These prior materials and methods for forming splints, braces, supports or casts have met with little practical success because of one or more disadvantages attending their use. In some cases they are difficult to apply or mold and involve complicated heating and water treatments or other manipulating steps. In other cases, separation of components, such as plasticizers, from the splint, brace, support or cast containing same can cause discomfort and in some instances extreme ir ritation to the skin of the patient. in :still other cases the splint, brace, support or cast is water sensitive, lacks sufficient strength or rigidity, is difficult to reliably fasten to the body portion being corrected and/or is difficult to remove when no longer needed.

SUMMARY OF THE INVENTION This invention provides formable orthopedic casts and cast materials in the form of sheets, tapes, films and preformed contour fitting shapes for application to the human or animal bodyto form a splint, brace, support, protective shield or cast thereon. The term cast" as used herein is intended to include splints, supports, braces, shields and other similar orthopedic devices. The casts and cast materials are made with a cyclic ester polymer which is more fully described hereinafter. The invention also provides methods for making suchformable, orthopedic cast materials and for making such splints, braces, supports, shields and casts.

The cast materials of this invention are very easily and rapidly appliedto the human or animal body to form rigid, non-irritating, strong, durable, water-resistant, soil resistant, close-fitting splints, braces, supports, shields and casts which are very easily removed no longer needed, without even the slightest injury or irritation to the patent and without serious damage to the cast material which may be sterilized and used again, if desired. There is not danger of skin irritants or other substances exuding from the cast material before or during application to the patient and the material can be made transparent and self-adhering, as desired.

lllustratively, the cast or cast material can be in the form of a web selected from the class consisting of:

i. an unsupported web or sheet of the cyclic ester polymer; 9

ii. an unsupported web or sheet of a blend of the cyclic ester polymer and a poly(vinyl alkyl ether);

iii. a flexible base web or sheet, such as gauze, cotton flannel, Mylar film or other similar material coated or impregnated with or bonded to or embedded into the cyclic ester polymer thus forming a composite; and,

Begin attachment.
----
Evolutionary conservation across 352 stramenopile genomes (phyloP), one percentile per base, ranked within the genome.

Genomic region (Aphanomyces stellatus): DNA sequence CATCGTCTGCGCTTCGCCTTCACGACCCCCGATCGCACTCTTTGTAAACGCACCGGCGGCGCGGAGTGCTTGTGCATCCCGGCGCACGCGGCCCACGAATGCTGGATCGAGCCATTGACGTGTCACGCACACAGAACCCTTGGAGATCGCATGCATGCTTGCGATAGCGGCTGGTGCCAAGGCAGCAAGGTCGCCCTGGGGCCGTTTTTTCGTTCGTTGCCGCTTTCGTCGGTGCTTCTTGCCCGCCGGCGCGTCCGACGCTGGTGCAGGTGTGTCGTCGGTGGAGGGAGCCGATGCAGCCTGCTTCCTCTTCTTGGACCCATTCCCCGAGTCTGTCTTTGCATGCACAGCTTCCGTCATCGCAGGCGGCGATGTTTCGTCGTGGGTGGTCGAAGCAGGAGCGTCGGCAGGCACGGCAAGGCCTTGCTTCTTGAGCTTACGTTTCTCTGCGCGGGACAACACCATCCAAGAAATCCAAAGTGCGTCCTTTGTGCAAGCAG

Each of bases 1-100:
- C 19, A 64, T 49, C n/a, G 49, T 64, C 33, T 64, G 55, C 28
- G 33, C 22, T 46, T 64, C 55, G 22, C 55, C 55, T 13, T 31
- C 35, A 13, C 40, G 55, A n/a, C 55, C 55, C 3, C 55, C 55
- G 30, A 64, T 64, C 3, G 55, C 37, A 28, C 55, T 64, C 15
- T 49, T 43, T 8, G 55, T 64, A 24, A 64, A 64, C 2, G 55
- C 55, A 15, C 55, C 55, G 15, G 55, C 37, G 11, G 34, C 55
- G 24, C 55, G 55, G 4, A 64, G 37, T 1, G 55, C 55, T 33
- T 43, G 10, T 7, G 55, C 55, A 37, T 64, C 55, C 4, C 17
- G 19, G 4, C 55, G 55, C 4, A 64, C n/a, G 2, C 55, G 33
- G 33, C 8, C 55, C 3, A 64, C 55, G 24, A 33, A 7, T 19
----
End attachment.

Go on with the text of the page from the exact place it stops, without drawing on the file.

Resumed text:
iv. a flexible base web or sheet as described above coated or impregnated with or bonded to or embedded into a blend of cyclic ester polymer and poly(vinyl alkyl ether) thus forming a composite.

The webs of cyclic ester polymer or blend thereof in forms (i) and (ii) listed above can be of any desired thickness ranging from about 1 or two mils or less, such as in the case of tapes or films, up to about 500 mils or more, such as in the case of sheets or plates. The flexible base layer in forms (iii) and (iv) listed above can be of any desired thickness, such as, about 1 mil to about 50 mils and can comprise a non-porous film, e.g., Mylar film coated withthe polymer or blend or a fabric, e.g., cotton gauze or cotton flannel, that has been impregnated with or embedded into the polymer or blend or that has been coated with a layer of the polymer or blend to form a laminate. The thickness of the resulting composite, i.e., forms (iii) and (iv) above can range from 1 to 2 mils or less up to about 500 mils or more.

The web or embedded, coated or impregnated base layer can be in the form of long thin strips or tapes which are wound several revolutions around the member to be immobilized or in the form of relatively thicker sheets which are wrapped around the member to be immobilized.

This invention also includes the methods for making the orthopedic cast material. Sheet or film extrusion, solvent casting or compression molding can be used in making forms (i) and (ii) above. A method for making forms (iii) and (iv) involves placing a web, sheet or film of cyclic ester polymer, or blend of cyclic ester polymer and poly-(vinyl alkyl ether), on a flexible, base web or sheet, and adhering the layer of the cyclic ester polymer or blend to the flexible base web by application of sufficient heat or pressure, or if desired, by means of a suitable adhesive. When a permeable base web such as fabric is used, it can be embedded into the sheet of cyclic ester polymer or blend to act as, a reinforcing member by increasing the pressure under which they are pressed together, Another method involves heat-fusing together two layers of the cyclic ester polymer or blend together to form a laminated cast material. Other methods include impregnating a permeable base web, such as fabric, with a solution of the cyclic ester polymer or blend and drying the impregnated web, or dusting a base web with a powder of the cyclic ester polymer or blend followed by warming to fuse it to the base web.